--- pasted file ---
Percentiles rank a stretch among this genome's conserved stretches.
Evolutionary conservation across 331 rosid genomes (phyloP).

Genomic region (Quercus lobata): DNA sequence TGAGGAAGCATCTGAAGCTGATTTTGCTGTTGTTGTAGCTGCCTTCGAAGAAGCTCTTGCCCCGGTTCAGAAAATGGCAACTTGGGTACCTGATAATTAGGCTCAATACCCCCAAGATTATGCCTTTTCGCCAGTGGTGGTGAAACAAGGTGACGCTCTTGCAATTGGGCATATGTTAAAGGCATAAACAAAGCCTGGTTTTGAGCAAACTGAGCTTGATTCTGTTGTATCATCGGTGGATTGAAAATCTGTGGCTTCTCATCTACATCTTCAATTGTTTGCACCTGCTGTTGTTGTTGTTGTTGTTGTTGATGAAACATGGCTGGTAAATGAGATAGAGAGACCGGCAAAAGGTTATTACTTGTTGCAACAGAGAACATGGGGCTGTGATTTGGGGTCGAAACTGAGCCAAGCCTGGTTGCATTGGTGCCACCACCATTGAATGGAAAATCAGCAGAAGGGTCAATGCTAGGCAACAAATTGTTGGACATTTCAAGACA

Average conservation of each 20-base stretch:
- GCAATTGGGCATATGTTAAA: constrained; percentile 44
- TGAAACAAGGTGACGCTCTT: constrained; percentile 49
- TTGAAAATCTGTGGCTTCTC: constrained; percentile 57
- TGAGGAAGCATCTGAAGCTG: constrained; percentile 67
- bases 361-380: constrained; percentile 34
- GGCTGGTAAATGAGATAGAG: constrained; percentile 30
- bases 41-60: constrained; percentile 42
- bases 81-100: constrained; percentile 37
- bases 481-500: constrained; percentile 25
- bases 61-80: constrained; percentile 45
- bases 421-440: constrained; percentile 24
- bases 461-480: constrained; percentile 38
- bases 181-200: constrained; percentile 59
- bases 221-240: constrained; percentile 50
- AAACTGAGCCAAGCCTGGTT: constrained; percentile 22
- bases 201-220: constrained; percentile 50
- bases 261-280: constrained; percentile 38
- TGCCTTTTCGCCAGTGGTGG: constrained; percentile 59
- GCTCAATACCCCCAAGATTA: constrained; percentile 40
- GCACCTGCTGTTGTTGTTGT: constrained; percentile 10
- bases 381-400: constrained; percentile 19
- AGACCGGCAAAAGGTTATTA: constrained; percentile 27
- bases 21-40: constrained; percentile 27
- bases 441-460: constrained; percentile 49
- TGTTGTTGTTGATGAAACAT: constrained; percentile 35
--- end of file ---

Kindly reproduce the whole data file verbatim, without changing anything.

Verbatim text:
Percentiles rank a stretch among this genome's conserved stretches.
Evolutionary conservation across 331 rosid genomes (phyloP).

Genomic region (Quercus lobata): DNA sequence TGAGGAAGCATCTGAAGCTGATTTTGCTGTTGTTGTAGCTGCCTTCGAAGAAGCTCTTGCCCCGGTTCAGAAAATGGCAACTTGGGTACCTGATAATTAGGCTCAATACCCCCAAGATTATGCCTTTTCGCCAGTGGTGGTGAAACAAGGTGACGCTCTTGCAATTGGGCATATGTTAAAGGCATAAACAAAGCCTGGTTTTGAGCAAACTGAGCTTGATTCTGTTGTATCATCGGTGGATTGAAAATCTGTGGCTTCTCATCTACATCTTCAATTGTTTGCACCTGCTGTTGTTGTTGTTGTTGTTGTTGATGAAACATGGCTGGTAAATGAGATAGAGAGACCGGCAAAAGGTTATTACTTGTTGCAACAGAGAACATGGGGCTGTGATTTGGGGTCGAAACTGAGCCAAGCCTGGTTGCATTGGTGCCACCACCATTGAATGGAAAATCAGCAGAAGGGTCAATGCTAGGCAACAAATTGTTGGACATTTCAAGACA

Average conservation of each 20-base stretch:
- GCAATTGGGCATATGTTAAA: constrained; percentile 44
- TGAAACAAGGTGACGCTCTT: constrained; percentile 49
- TTGAAAATCTGTGGCTTCTC: constrained; percentile 57
- TGAGGAAGCATCTGAAGCTG: constrained; percentile 67
- bases 361-380: constrained; percentile 34
- GGCTGGTAAATGAGATAGAG: constrained; percentile 30
- bases 41-60: constrained; percentile 42
- bases 81-100: constrained; percentile 37
- bases 481-500: constrained; percentile 25
- bases 61-80: constrained; percentile 45
- bases 421-440: constrained; percentile 24
- bases 461-480: constrained; percentile 38
- bases 181-200: constrained; percentile 59
- bases 221-240: constrained; percentile 50
- AAACTGAGCCAAGCCTGGTT: constrained; percentile 22
- bases 201-220: constrained; percentile 50
- bases 261-280: constrained; percentile 38
- TGCCTTTTCGCCAGTGGTGG: constrained; percentile 59
- GCTCAATACCCCCAAGATTA: constrained; percentile 40
- GCACCTGCTGTTGTTGTTGT: constrained; percentile 10
- bases 381-400: constrained; percentile 19
- AGACCGGCAAAAGGTTATTA: constrained; percentile 27
- bases 21-40: constrained; percentile 27
- bases 441-460: constrained; percentile 49
- TGTTGTTGTTGATGAAACAT: constrained; percentile 35